Indeed, a report in the journal Pediatrics noted that there’s a growing amount of peer-reviewed studies published in major pediatric and medical journals that have focused specifically on fathers. These reports have painted a more nuanced picture of today’s fathers’ roles. Drawing on important contributions from such disciplines as infant mental health, nutrition, and psychology, this research offers a critical assessment of the central and unique role of fathers in the health of their children. These studies reported that fathers are present at the birth of their children, frequently attend well-child or acute care visits across childhood, and have unique roles in child health that may differ from those of mothers. The report pointed out that the involvement of fathers has important consequences for child well-being, especially with regard to issues of diet/nutrition.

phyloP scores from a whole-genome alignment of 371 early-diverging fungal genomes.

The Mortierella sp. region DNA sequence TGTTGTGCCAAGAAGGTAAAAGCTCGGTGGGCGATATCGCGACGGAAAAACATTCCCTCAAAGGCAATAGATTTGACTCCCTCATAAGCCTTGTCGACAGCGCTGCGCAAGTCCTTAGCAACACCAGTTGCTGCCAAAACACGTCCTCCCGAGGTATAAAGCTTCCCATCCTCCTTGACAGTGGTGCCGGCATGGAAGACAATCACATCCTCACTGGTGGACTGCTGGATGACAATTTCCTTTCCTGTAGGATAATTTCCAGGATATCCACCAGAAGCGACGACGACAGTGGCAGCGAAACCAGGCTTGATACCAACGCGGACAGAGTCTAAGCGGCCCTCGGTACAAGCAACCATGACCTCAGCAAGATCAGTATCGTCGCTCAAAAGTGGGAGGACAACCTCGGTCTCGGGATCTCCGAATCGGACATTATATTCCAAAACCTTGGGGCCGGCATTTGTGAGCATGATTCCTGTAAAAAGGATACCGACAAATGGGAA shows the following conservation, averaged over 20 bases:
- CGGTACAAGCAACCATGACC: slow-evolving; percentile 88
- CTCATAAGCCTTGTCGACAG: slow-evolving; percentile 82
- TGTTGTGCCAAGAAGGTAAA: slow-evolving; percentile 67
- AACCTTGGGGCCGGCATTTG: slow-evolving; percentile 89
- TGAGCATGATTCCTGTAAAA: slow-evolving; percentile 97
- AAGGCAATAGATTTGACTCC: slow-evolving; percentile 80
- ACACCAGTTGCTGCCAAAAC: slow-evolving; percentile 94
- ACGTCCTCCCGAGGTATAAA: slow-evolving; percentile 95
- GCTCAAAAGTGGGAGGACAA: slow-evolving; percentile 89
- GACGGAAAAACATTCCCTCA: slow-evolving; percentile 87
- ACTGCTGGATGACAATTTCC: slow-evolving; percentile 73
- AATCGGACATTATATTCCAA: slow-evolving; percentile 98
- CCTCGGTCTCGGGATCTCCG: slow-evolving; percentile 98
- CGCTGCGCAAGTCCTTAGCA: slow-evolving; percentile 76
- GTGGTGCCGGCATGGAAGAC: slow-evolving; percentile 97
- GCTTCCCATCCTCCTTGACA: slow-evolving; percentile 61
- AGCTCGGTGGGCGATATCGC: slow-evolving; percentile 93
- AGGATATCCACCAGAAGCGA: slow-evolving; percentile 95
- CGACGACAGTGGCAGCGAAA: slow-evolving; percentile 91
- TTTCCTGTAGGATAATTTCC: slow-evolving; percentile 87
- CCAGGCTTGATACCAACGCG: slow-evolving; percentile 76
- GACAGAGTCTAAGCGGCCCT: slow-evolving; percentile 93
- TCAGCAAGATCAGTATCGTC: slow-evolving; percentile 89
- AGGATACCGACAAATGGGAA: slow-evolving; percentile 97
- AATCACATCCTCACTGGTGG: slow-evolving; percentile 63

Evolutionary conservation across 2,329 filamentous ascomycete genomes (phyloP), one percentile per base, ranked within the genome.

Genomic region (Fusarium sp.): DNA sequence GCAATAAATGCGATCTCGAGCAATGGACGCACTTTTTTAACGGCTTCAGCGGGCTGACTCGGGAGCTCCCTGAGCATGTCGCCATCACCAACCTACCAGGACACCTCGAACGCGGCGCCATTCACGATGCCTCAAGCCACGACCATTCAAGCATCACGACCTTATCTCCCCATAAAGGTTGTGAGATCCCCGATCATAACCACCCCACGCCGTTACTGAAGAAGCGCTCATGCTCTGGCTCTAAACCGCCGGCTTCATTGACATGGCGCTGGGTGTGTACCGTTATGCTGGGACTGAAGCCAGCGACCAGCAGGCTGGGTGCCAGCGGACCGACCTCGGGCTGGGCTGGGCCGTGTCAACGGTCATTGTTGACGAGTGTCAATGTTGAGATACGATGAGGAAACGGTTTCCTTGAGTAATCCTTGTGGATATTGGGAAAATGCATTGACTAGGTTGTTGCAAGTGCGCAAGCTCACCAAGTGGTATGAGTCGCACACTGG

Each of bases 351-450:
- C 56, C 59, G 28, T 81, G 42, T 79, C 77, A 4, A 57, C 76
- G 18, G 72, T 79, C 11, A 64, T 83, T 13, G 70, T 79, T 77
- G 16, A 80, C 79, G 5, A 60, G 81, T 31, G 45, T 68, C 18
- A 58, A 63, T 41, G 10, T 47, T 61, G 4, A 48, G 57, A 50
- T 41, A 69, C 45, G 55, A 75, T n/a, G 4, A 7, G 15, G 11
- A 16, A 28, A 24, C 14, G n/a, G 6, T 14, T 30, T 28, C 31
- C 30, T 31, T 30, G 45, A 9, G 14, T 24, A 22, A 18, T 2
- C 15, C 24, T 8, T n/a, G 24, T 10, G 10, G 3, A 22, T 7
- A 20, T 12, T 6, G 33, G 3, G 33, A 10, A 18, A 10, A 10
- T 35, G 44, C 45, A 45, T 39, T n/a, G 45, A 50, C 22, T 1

The evolving image of “dad”
“In a world that demands equality, it is amazing that the dads are just kind of overlooked,” said Konecny. “In the past three decades, dads have played a more active role as parents in every aspect of raising a family and when companies start to recognize that need, they see an increase in revenue and profit.”
Indeed, a study by MDG Advertising found that fatherhood has a huge impact on brand engagement. But despite the monetary incentive, proactive fathers like Sudberg, Meppem, Hartman, Gubler and Konecny continue to be overlooked as this demographic goes untapped.
This Father’s Day, Konecny says he hopes to see more dads celebrated authentically, “Giving joke gifts, where we kind of poke fun at dad and rip on him, and talk about dad bods and dad jokes...I mean I can laugh at these things too. But, I think the more that we stop making him the punchline of jokes and we talk about how he's just as capable as a mom, when it comes to raising children, managing the household, making the same kind of commitment to being a dedicated parent, the better.”